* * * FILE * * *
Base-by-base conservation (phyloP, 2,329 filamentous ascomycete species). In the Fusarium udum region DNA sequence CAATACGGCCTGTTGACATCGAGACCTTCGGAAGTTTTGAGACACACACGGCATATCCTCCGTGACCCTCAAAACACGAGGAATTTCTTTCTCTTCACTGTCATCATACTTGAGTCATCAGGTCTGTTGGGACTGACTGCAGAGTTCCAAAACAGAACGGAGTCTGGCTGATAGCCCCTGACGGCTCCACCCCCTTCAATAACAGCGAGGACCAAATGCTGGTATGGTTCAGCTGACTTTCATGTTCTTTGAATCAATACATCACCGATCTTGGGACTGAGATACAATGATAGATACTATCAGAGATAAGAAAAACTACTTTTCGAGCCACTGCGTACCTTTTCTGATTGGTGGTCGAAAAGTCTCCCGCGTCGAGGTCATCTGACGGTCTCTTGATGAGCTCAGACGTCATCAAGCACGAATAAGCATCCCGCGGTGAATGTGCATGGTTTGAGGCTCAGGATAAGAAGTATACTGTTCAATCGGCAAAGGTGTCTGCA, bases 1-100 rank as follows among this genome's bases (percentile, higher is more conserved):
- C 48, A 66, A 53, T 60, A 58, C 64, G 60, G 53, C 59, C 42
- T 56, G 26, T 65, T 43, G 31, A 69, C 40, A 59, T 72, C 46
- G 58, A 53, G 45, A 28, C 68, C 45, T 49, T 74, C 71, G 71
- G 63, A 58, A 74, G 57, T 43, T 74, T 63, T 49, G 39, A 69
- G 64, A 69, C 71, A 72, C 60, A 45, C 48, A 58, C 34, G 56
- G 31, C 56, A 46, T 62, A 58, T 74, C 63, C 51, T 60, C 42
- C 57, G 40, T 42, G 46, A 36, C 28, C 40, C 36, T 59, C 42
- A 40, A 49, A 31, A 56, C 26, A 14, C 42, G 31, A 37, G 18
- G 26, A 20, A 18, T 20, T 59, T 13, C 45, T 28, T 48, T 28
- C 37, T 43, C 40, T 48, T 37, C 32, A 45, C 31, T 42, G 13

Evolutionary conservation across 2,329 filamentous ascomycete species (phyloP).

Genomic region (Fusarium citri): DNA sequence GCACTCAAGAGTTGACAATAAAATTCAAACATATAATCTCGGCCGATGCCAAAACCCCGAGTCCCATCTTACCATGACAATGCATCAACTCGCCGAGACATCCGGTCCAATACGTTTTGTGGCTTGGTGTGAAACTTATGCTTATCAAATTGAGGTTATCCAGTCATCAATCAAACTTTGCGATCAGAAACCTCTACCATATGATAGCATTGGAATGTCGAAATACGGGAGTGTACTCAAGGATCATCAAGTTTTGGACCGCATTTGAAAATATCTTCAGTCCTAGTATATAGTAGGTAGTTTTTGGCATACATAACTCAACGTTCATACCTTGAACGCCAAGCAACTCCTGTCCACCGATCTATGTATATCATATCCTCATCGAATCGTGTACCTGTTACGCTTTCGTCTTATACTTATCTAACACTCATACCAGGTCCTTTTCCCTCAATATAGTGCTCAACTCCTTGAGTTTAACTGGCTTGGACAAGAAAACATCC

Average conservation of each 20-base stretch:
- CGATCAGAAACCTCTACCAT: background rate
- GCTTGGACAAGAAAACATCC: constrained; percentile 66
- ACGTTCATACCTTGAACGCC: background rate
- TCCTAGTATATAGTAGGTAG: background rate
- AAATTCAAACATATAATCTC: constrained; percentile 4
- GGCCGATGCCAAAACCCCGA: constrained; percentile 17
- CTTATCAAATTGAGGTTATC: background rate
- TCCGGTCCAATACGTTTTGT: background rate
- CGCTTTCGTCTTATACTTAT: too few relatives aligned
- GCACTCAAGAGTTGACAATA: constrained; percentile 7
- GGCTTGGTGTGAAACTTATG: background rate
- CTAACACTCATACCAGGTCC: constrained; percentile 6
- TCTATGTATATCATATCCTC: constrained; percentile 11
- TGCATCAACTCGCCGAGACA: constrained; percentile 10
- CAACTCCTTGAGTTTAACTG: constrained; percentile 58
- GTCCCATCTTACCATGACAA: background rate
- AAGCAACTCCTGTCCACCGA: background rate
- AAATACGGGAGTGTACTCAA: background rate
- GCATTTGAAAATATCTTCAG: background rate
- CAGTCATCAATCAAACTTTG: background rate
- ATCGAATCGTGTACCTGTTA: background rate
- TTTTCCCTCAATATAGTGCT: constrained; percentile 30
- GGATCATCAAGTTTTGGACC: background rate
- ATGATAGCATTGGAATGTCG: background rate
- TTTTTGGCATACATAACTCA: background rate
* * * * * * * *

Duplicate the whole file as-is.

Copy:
Base-by-base conservation (phyloP, 2,329 filamentous ascomycete species). In the Fusarium udum region DNA sequence CAATACGGCCTGTTGACATCGAGACCTTCGGAAGTTTTGAGACACACACGGCATATCCTCCGTGACCCTCAAAACACGAGGAATTTCTTTCTCTTCACTGTCATCATACTTGAGTCATCAGGTCTGTTGGGACTGACTGCAGAGTTCCAAAACAGAACGGAGTCTGGCTGATAGCCCCTGACGGCTCCACCCCCTTCAATAACAGCGAGGACCAAATGCTGGTATGGTTCAGCTGACTTTCATGTTCTTTGAATCAATACATCACCGATCTTGGGACTGAGATACAATGATAGATACTATCAGAGATAAGAAAAACTACTTTTCGAGCCACTGCGTACCTTTTCTGATTGGTGGTCGAAAAGTCTCCCGCGTCGAGGTCATCTGACGGTCTCTTGATGAGCTCAGACGTCATCAAGCACGAATAAGCATCCCGCGGTGAATGTGCATGGTTTGAGGCTCAGGATAAGAAGTATACTGTTCAATCGGCAAAGGTGTCTGCA, bases 1-100 rank as follows among this genome's bases (percentile, higher is more conserved):
- C 48, A 66, A 53, T 60, A 58, C 64, G 60, G 53, C 59, C 42
- T 56, G 26, T 65, T 43, G 31, A 69, C 40, A 59, T 72, C 46
- G 58, A 53, G 45, A 28, C 68, C 45, T 49, T 74, C 71, G 71
- G 63, A 58, A 74, G 57, T 43, T 74, T 63, T 49, G 39, A 69
- G 64, A 69, C 71, A 72, C 60, A 45, C 48, A 58, C 34, G 56
- G 31, C 56, A 46, T 62, A 58, T 74, C 63, C 51, T 60, C 42
- C 57, G 40, T 42, G 46, A 36, C 28, C 40, C 36, T 59, C 42
- A 40, A 49, A 31, A 56, C 26, A 14, C 42, G 31, A 37, G 18
- G 26, A 20, A 18, T 20, T 59, T 13, C 45, T 28, T 48, T 28
- C 37, T 43, C 40, T 48, T 37, C 32, A 45, C 31, T 42, G 13

Evolutionary conservation across 2,329 filamentous ascomycete species (phyloP).

Genomic region (Fusarium citri): DNA sequence GCACTCAAGAGTTGACAATAAAATTCAAACATATAATCTCGGCCGATGCCAAAACCCCGAGTCCCATCTTACCATGACAATGCATCAACTCGCCGAGACATCCGGTCCAATACGTTTTGTGGCTTGGTGTGAAACTTATGCTTATCAAATTGAGGTTATCCAGTCATCAATCAAACTTTGCGATCAGAAACCTCTACCATATGATAGCATTGGAATGTCGAAATACGGGAGTGTACTCAAGGATCATCAAGTTTTGGACCGCATTTGAAAATATCTTCAGTCCTAGTATATAGTAGGTAGTTTTTGGCATACATAACTCAACGTTCATACCTTGAACGCCAAGCAACTCCTGTCCACCGATCTATGTATATCATATCCTCATCGAATCGTGTACCTGTTACGCTTTCGTCTTATACTTATCTAACACTCATACCAGGTCCTTTTCCCTCAATATAGTGCTCAACTCCTTGAGTTTAACTGGCTTGGACAAGAAAACATCC

Average conservation of each 20-base stretch:
- CGATCAGAAACCTCTACCAT: background rate
- GCTTGGACAAGAAAACATCC: constrained; percentile 66
- ACGTTCATACCTTGAACGCC: background rate
- TCCTAGTATATAGTAGGTAG: background rate
- AAATTCAAACATATAATCTC: constrained; percentile 4
- GGCCGATGCCAAAACCCCGA: constrained; percentile 17
- CTTATCAAATTGAGGTTATC: background rate
- TCCGGTCCAATACGTTTTGT: background rate
- CGCTTTCGTCTTATACTTAT: too few relatives aligned
- GCACTCAAGAGTTGACAATA: constrained; percentile 7
- GGCTTGGTGTGAAACTTATG: background rate
- CTAACACTCATACCAGGTCC: constrained; percentile 6
- TCTATGTATATCATATCCTC: constrained; percentile 11
- TGCATCAACTCGCCGAGACA: constrained; percentile 10
- CAACTCCTTGAGTTTAACTG: constrained; percentile 58
- GTCCCATCTTACCATGACAA: background rate
- AAGCAACTCCTGTCCACCGA: background rate
- AAATACGGGAGTGTACTCAA: background rate
- GCATTTGAAAATATCTTCAG: background rate
- CAGTCATCAATCAAACTTTG: background rate
- ATCGAATCGTGTACCTGTTA: background rate
- TTTTCCCTCAATATAGTGCT: constrained; percentile 30
- GGATCATCAAGTTTTGGACC: background rate
- ATGATAGCATTGGAATGTCG: background rate
- TTTTTGGCATACATAACTCA: background rate